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Value Health. 2016 Jul-Aug;19(5):631-8. doi: 10.1016/j.jval.2016.02.010. Epub 2016 Apr 7.

Association between Time since Cancer Diagnosis and Health-Related Quality of Life: A Population-Level Analysis.

Author information

1
Cancer Outcomes, Public Policy, and Effectiveness Research Center, Yale Cancer Center and Yale University School of Medicine, New Haven, CT, USA; Department of Chronic Disease Epidemiology, Yale University School of Public Health, New Haven, CT, USA. Electronic address: shiyi.wang@yale.edu.
2
Department of Chronic Disease Epidemiology, Yale University School of Public Health, New Haven, CT, USA; Schulich School of Business, York University, Toronto, Ontario, Canada.
3
Cancer Outcomes, Public Policy, and Effectiveness Research Center, Yale Cancer Center and Yale University School of Medicine, New Haven, CT, USA; Section of General Internal Medicine, Department of Internal Medicine, Yale University School of Medicine, New Haven, CT, USA.
4
Cancer Outcomes, Public Policy, and Effectiveness Research Center, Yale Cancer Center and Yale University School of Medicine, New Haven, CT, USA; Section of Medical Oncology, Department of Internal Medicine, Yale University School of Medicine, New Haven, CT, USA.
5
Cancer Outcomes, Public Policy, and Effectiveness Research Center, Yale Cancer Center and Yale University School of Medicine, New Haven, CT, USA; Department of Health Policy and Management, Yale University School of Public Health, New Haven, CT, USA.
6
Cancer Outcomes, Public Policy, and Effectiveness Research Center, Yale Cancer Center and Yale University School of Medicine, New Haven, CT, USA; Department of Chronic Disease Epidemiology, Yale University School of Public Health, New Haven, CT, USA.
7
Cancer Outcomes, Public Policy, and Effectiveness Research Center, Yale Cancer Center and Yale University School of Medicine, New Haven, CT, USA; Department of Therapeutic Radiology, Yale University School of Medicine, New Haven, CT, USA.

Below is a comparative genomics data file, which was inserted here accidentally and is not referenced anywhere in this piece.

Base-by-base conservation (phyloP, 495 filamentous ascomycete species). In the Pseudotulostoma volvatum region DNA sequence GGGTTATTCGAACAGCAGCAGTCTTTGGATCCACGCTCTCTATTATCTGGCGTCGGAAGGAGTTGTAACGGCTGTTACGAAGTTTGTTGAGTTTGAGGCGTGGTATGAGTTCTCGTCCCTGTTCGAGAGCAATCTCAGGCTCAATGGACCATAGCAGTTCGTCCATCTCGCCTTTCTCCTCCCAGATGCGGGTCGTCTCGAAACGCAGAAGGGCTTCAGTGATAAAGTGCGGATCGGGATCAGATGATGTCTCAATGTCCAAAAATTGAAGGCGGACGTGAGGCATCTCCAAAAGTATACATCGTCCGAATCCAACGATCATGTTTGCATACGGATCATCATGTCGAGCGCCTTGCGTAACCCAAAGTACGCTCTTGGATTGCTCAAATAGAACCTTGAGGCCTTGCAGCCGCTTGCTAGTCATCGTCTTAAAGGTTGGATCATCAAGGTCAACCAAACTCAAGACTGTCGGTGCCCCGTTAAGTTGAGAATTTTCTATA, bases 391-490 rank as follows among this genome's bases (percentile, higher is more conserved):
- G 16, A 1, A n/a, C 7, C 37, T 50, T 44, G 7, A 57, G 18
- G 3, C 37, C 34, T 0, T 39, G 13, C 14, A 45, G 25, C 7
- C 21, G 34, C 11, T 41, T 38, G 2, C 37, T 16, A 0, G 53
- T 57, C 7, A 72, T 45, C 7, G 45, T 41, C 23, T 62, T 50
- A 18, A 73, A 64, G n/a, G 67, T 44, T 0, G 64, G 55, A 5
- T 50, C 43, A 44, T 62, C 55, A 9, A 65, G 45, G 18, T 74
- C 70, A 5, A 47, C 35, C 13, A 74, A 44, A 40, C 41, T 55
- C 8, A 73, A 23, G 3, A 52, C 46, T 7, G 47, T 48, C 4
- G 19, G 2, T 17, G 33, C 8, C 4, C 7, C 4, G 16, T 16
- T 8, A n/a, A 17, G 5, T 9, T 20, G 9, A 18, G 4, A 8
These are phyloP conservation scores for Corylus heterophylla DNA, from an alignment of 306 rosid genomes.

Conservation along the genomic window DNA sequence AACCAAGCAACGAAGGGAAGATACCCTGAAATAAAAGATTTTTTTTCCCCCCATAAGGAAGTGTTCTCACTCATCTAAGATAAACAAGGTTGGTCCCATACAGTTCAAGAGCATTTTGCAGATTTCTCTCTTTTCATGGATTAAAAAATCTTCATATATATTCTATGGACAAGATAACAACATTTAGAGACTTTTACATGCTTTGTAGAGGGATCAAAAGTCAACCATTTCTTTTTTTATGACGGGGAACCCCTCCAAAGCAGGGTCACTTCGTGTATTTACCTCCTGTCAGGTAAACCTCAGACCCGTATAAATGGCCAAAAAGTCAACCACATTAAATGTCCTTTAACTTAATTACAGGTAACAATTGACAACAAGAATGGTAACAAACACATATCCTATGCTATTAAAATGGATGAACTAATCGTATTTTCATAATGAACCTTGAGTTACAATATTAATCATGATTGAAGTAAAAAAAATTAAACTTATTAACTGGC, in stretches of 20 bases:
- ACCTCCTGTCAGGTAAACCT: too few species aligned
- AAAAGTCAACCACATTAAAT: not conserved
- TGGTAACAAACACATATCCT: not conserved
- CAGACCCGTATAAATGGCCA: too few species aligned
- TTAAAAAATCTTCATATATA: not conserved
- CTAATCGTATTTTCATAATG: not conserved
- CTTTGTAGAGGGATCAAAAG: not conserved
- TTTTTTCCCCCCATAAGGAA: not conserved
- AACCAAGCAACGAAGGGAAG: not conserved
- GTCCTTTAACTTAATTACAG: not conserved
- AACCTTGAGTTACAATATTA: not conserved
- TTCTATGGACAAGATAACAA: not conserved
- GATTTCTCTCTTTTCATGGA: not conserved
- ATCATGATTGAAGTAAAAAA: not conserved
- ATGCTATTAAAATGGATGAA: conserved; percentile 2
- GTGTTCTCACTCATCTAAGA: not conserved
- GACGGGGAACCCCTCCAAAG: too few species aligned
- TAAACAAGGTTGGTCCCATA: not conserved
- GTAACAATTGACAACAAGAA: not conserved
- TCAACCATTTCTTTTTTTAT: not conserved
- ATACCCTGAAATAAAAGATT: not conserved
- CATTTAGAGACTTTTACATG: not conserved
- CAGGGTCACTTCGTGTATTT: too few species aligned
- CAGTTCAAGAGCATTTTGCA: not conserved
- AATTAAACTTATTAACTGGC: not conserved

Abstract

OBJECTIVES:

To examine the association between time since cancer diagnosis and health-related quality of life (HRQOL) among cancer survivors in remission.

METHODS:

Analyzing data from 3,610 cancer survivors and 59,539 individuals without cancer in the Medical Expenditure Panel Survey, we examined the relationship between time since cancer diagnosis and HRQOL, taking remission status into account and controlling for patients' demographic characteristics and comorbidities. HRQOL measurements included the six-dimensional health state short form (derived from 36-item short form health survey) (SF-6D) utility scores, the physical component summary score, and the mental component summary score.

RESULTS:

The relationship between time since cancer diagnosis and HRQOL varied substantially across cancer types. Compared with individuals without cancer, survivors of breast, prostate, or poor-prognosis cancer had statistically lower SF-6D scores within 2 years of diagnosis (-0.044, -0.062, and -0.088, respectively). Breast cancer survivors had SF-6D scores similar to those of individuals without cancer after 2 years, as did patients with poor-prognosis cancer after 5 years. Nevertheless, even after a period of 10 years, survivors of prostate or cervical cancer had a lower level of SF-6D scores (-0.027 and -0.042, respectively). The comparisons of physical health between cancer survivors and individuals without cancer were similar to those of SF-6D. In contrast, most cancer survivors did not experience poorer mental health; survivors of prostate or cervical cancer, however, had lower mental component summary scores after 10 years of diagnosis.

CONCLUSIONS:

The level of HRQOL among cancer survivors depends on time since cancer diagnosis and cancer type. Some cancer survivors have lower HRQOL after a decade of diagnosis, even in remission.

KEYWORDS:

SF-6D; cancer survivors; health-related quality of life (HRQOL); time-sensitive differences

PMID:
27565280
PMCID:
PMC5002308
DOI:
10.1016/j.jval.2016.02.010
[Indexed for MEDLINE]
Free PMC Article

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